David Lynch, Crazy Clown Time
Warping convention into something uncanny and sinister
Surrealist filmmaker David Lynch has made a four-decade career of exposing the creeping underbelly of everyday American life. (Who could look at a well-groomed suburban lawn the same way after watching Blue Velvet or Twin Peaks)? But what Lynch’s films did for picket fences, his genre-hopping album Crazy Clown Time does for folk, trip-hop and electronic music, warping convention into something uncanny and sinister. Over hallucinatory soundscapes that recall Portishead just as much Angelo Badalamenti’s eerie scores, Lynch layers sleepy, reverb-drenched guitar strums and distorted vocals that occasionally recall a decidedly demented Neil Young. Lynch also finds inspiration in electronic music: He uses a vocoder on the pulsing “She Rise Up” and — surprisingly — to much less creepy effect on the sprightly “Good Day Today.”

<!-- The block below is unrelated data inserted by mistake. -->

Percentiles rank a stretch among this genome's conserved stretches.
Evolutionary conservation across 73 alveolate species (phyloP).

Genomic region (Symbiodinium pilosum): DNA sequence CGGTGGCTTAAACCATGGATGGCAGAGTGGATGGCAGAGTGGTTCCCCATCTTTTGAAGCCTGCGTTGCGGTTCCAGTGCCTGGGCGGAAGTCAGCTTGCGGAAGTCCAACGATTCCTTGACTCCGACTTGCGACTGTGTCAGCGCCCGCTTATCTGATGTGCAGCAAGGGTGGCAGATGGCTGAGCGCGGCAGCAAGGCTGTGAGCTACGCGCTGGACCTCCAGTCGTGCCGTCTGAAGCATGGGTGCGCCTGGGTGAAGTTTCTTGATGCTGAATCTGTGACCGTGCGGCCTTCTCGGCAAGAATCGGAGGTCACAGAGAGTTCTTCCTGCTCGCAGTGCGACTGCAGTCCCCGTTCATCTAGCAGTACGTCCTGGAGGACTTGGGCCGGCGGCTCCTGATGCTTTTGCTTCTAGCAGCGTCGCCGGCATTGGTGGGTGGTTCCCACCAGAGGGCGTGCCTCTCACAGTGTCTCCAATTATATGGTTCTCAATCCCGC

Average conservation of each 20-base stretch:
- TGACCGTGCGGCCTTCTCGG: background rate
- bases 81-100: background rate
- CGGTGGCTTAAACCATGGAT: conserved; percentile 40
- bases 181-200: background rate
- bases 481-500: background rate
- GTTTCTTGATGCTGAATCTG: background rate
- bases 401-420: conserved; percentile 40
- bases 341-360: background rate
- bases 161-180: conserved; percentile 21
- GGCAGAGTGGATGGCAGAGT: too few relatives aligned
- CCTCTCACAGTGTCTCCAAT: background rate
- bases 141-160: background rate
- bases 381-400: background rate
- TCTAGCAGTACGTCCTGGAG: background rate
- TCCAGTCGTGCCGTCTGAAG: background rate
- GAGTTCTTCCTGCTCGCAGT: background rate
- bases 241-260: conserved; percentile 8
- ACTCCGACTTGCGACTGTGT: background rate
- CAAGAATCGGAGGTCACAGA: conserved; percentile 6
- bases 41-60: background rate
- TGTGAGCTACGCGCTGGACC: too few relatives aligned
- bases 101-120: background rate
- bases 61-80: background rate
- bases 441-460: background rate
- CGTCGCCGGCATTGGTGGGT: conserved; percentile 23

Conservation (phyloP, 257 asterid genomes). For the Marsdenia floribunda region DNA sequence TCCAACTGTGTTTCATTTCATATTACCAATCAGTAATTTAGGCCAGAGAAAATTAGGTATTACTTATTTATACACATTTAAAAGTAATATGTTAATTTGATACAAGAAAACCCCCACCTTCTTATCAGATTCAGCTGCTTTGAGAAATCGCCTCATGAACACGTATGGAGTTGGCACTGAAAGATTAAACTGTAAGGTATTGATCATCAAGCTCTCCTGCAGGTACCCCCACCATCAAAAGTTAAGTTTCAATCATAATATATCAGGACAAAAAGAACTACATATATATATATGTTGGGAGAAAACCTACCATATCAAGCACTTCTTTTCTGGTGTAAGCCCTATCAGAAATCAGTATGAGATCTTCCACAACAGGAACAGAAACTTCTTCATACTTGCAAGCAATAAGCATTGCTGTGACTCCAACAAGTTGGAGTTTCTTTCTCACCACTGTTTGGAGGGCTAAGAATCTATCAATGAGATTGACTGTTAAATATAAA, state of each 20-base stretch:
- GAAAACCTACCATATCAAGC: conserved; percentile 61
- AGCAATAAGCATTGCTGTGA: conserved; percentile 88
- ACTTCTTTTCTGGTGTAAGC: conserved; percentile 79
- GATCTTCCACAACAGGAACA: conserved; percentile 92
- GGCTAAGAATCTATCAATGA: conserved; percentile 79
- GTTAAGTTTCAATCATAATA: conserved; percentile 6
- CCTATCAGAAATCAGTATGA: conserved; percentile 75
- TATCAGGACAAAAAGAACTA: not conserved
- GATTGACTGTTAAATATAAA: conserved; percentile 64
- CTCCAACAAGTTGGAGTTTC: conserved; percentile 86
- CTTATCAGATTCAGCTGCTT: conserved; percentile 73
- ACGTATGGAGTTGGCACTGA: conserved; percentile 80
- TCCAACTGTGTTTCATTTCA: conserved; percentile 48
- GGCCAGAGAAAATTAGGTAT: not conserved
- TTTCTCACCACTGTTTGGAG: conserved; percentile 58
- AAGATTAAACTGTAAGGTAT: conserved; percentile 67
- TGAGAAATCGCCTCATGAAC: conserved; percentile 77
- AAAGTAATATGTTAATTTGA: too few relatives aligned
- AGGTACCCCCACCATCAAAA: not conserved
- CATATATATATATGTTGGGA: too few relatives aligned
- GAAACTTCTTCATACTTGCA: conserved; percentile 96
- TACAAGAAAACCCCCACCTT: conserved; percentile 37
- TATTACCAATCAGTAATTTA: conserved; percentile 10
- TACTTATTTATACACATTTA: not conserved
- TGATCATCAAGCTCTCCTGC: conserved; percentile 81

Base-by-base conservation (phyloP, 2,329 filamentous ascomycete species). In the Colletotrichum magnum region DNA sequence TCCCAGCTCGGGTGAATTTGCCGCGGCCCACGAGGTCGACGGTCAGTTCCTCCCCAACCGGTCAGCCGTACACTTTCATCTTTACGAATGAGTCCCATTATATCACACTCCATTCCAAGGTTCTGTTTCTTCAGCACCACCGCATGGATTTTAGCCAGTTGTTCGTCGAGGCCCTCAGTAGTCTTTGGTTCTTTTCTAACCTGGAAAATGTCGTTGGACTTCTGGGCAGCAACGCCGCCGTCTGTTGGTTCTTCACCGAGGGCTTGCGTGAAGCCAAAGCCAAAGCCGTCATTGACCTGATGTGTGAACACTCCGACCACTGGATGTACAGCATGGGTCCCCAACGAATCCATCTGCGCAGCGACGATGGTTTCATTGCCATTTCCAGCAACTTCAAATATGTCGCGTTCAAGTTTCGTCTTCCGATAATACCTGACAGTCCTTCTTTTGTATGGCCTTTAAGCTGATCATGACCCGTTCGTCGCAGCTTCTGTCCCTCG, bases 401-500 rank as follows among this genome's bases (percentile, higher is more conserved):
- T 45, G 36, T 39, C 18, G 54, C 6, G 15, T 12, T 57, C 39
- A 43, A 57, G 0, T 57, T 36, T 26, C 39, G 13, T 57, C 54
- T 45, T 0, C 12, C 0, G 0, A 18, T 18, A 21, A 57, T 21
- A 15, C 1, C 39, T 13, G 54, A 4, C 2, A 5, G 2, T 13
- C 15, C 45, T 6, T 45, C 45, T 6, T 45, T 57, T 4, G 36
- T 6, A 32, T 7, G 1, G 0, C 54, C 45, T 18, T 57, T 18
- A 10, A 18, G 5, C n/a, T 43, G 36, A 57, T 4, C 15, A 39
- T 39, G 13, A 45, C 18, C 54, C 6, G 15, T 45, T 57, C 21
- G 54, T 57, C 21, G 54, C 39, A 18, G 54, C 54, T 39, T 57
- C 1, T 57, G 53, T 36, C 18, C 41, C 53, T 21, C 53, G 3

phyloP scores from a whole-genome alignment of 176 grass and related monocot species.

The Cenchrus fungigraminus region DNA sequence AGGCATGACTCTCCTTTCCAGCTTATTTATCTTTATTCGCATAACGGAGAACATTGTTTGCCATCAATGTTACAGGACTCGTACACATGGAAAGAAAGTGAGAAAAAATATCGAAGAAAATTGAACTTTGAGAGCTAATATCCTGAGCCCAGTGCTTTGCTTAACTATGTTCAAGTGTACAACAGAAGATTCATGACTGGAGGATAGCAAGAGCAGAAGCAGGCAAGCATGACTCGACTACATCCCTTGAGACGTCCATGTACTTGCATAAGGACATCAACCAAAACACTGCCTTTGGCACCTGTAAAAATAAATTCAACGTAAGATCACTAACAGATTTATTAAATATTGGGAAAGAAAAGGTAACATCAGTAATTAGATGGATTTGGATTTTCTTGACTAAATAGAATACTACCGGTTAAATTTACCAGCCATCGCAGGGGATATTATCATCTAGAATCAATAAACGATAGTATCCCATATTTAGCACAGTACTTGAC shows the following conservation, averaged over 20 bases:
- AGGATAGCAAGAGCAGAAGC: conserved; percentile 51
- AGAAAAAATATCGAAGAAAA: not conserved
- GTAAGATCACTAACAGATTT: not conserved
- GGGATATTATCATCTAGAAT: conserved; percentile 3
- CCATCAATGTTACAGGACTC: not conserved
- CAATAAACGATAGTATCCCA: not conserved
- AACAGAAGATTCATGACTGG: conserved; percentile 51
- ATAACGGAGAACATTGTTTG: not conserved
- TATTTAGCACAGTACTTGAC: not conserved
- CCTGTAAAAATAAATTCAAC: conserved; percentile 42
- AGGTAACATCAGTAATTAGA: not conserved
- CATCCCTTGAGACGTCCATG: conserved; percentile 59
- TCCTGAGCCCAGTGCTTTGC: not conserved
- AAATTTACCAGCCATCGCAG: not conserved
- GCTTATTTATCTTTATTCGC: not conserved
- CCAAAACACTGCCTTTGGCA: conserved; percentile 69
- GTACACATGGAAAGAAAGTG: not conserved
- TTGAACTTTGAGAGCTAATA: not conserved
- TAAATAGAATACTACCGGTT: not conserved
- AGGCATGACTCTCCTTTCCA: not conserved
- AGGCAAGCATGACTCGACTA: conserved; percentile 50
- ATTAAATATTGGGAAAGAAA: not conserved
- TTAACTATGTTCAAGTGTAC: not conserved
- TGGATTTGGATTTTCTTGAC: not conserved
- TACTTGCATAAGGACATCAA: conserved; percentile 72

Much like his films, photography and painting, it’s all singularly Lynchian, but the record’s highlight is actually a collaboration with Yeah Yeah Yeahs chanteuse Karen O, whose breathy vocals on “Pinky’s Dream” (“Please, Pinky, watch the road,” she begs) create an atmosphere of dark beauty. “All along the road I saw the signs go by/Flashing dark dreams,” Lynch intones on “Movin’ On” — a fitting statement for a record that unravels like a wild and surreal midnight drive.